By: Tinotenda Kabai
The issue of early child marriages has become rampant by the day with most cases being recorded in the country side of Zimbabwe. Several Interventions have been put in place by organizations such as Plan International, ROOTS and Katswe Sisterhood to put an end to early child marriages. This has engaged traditional leaders and communities where child marriages are rampant. Positive results have been yielded over the years with some communities embracing the need to do away with harmful socio-cultural practices and others still deeply engraved in the dictates of culture.
According to The State of the World’s Children report (2015) by UNICEF, the prevalence of child marriage stands as follows: Mashonaland Central 50%; Mashonaland West 42%; Masvingo 39%; Mashonaland East 36%; Midlands 31%; Manicaland 30%; Matabeleland North 27%; Harare 19%; Matebeleland South 18%; Bulawayo 10%. These statistics are an indication that there is a big problem and a lot needs to be done.
Child marriage persists because of prevailing religious and cultural norms that allow it to take place as an acceptable practice. These norms include arranged marriages, pledging girls to families to appease ancestral spirits, and poverty driven trade-offs in which girls are made to enter marriages by poor families in exchange for livestock and money.
As behaviour change is a process not an event, there is need for the development and further strengthening of existing behaviour change communication strategies by the Ministries of Women’s Affairs, Gender and Community Development, Padare/ Enkundleni and Msasa Project to raise awareness on the harmful socio-cultural practices that are affecting young people especially the girl child.
Also to avert early child marriages a firm stance through the Ministry of Justice Legal and Parliamentary Affairs has to be taken to enact laws that give harsh prison sentences to perpetrators who consciously put young girls into marriage and which will be a message to would-be perpetrators, discouraging early child marriages.
As young people echoing the youth voice to the world, we should stand tall with the boy and girl child of today in denouncing early child marriages and call for total emancipation to decide for ourselves as the future is in our hands.
All these efforts will amount to reduced mortality at birth for both the mother and the child, associated with birth complications like the fistula with sexual debut delayed at all cost reducing the chances of the girl child contracting sexually transmitted infections (STI’s) including HIV.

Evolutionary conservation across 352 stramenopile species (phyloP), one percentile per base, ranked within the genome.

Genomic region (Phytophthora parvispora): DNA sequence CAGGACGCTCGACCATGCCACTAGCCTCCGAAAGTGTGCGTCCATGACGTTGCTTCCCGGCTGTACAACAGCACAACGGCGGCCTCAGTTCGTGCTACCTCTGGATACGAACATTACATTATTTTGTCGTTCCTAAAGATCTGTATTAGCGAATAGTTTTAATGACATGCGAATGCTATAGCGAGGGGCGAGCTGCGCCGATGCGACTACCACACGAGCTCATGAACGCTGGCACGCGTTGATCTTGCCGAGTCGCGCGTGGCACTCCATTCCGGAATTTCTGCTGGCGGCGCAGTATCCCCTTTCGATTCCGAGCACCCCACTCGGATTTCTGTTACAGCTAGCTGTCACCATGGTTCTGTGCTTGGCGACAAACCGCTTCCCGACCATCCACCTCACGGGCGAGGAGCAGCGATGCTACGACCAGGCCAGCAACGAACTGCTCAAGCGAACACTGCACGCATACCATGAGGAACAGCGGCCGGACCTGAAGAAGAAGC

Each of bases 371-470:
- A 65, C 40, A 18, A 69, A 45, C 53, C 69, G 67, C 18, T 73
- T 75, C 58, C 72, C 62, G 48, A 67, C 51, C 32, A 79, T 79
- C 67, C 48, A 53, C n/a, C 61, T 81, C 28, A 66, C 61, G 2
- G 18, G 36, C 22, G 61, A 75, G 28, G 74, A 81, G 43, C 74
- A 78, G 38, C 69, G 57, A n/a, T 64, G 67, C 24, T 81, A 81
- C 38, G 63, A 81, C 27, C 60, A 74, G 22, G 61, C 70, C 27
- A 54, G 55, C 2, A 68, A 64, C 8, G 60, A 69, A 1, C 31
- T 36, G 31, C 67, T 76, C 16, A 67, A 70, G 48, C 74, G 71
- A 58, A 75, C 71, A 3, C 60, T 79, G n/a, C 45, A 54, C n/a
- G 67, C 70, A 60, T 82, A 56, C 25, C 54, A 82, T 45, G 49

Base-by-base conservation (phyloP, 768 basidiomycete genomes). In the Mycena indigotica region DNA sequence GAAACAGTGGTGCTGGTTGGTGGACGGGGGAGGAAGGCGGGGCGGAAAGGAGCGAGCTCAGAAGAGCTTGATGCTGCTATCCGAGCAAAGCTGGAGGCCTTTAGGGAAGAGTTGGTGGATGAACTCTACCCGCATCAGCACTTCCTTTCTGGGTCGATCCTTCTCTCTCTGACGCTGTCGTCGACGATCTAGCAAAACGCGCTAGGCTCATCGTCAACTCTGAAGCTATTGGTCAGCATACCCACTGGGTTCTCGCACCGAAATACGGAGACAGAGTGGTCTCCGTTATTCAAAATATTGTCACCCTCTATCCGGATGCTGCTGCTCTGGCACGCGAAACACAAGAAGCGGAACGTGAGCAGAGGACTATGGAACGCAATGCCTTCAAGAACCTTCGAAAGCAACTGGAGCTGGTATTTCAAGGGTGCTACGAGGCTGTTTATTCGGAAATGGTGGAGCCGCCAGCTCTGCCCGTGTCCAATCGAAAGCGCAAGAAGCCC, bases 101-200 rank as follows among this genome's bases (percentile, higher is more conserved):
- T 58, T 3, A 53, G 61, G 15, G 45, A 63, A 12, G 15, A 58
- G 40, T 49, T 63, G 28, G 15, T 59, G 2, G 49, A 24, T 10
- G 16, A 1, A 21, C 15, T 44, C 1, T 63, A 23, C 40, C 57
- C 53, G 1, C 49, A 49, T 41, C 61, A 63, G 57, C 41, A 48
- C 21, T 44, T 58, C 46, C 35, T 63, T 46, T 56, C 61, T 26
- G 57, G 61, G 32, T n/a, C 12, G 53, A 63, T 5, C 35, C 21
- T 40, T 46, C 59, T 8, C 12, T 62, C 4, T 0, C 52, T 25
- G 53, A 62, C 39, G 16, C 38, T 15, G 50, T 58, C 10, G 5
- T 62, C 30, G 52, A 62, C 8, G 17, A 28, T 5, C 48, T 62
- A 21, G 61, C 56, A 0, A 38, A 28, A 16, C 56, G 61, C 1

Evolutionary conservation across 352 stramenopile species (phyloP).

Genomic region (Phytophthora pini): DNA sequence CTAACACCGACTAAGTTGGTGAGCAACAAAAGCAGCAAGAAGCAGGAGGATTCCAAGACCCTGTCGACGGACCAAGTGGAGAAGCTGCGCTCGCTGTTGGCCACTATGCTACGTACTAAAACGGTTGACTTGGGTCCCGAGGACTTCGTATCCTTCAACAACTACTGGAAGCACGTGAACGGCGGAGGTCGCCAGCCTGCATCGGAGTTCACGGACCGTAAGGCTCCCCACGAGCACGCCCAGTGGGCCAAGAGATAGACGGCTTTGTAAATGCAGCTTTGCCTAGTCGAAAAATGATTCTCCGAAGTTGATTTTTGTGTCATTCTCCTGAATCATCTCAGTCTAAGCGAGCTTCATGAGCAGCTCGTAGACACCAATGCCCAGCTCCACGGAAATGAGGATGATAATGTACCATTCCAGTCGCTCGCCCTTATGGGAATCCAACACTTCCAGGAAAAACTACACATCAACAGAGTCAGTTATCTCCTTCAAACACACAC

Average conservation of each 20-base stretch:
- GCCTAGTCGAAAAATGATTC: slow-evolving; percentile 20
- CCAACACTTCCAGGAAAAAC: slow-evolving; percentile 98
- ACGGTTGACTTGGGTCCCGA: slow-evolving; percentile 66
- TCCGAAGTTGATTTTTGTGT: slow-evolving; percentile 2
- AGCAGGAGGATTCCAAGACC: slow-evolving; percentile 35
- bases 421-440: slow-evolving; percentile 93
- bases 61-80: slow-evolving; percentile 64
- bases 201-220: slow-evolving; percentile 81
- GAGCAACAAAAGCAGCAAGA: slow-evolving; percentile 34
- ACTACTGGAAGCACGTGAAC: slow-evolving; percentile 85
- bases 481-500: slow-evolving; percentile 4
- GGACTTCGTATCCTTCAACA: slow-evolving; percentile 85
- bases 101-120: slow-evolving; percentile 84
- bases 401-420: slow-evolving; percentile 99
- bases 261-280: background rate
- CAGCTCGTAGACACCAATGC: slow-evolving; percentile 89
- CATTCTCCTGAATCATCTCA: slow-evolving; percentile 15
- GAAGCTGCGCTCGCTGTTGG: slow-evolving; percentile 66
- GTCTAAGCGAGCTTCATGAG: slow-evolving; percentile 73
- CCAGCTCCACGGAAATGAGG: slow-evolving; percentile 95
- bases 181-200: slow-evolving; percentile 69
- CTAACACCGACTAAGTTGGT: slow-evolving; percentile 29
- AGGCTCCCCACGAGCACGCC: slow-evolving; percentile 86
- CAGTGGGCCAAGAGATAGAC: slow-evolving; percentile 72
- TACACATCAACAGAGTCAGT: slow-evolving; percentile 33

Demand creation for services that are required by young people is another area of concern. It is not like young people don’t want to take up services that would improve their sexual and reproductive health or that they don’t know where to access them. It is a fact some know and others don’t, which leaves a gap that requires attention.
Universal Access to prevention, treatment, care and support services has been hindered not only by lack of information among young people but poor service delivery on the part of service providers. One personal experience is related to HIV Testing and Counselling services (HTC), whereby at a public health institution a person has to wait for up to three hours before going through the process compared to a private institution where the same process is under taken immediately upon request. What might be the problem? Is it because of an unequal patient/ nurse ratio, poor remuneration or mere on job slacking on the part of the health workers that has frustrated some young people not to have efficacy in services offered by public health institutions, you are just left wondering but it’s a fact.
The task is upon the Ministry of Health and Child Care to interrogate the issue and ascertain whether nurses attending to young people are conducting their duties in a youth friendly manner, which will increase the uptake of services by youths to meet their Adolescent Sexual and Reproductive Health needs.
No leaf should be left unturned. Our peers, colleagues and relatives are seen wanting especially the girl child has had her education affected by the dangers of falling pregnant whilst in school. Even though she can leave school to give birth, take care of the child for a while and later on return to her studies, life will never be the same again for her.
A round of applause to the then Ministry of Education, Sports, Arts and Culture now the Ministry of Primary and Secondary Education for coming up with Life Skills, Sexuality, HIV and AIDS Education Strategic Plan to ensure that comprehensive Adolescent Sexual and Reproductive Health (ASRH) education is delivered to young people in the school setting.
In its positive manner to empower young people in school with adolescent, sexual and reproductive health knowledge, continued reports of unwanted teen pregnancies among young girls of school going age is still a problem yet to be rooted out.
This is just but the least, let it be well known that our plight is real and young people must stand tall and walk the talk to be the masters and mistresses of their destiny.
Tinotenda Kabai is the current Provincial Facilitator for Mash- East and National member of the Young People’s Network on Sexual Reproductive Health, HIV and AIDS. The compilation of this article expresses the views of the author in relation to Adolescent Sexual and Reproductive Health of young people in Zimbabwe.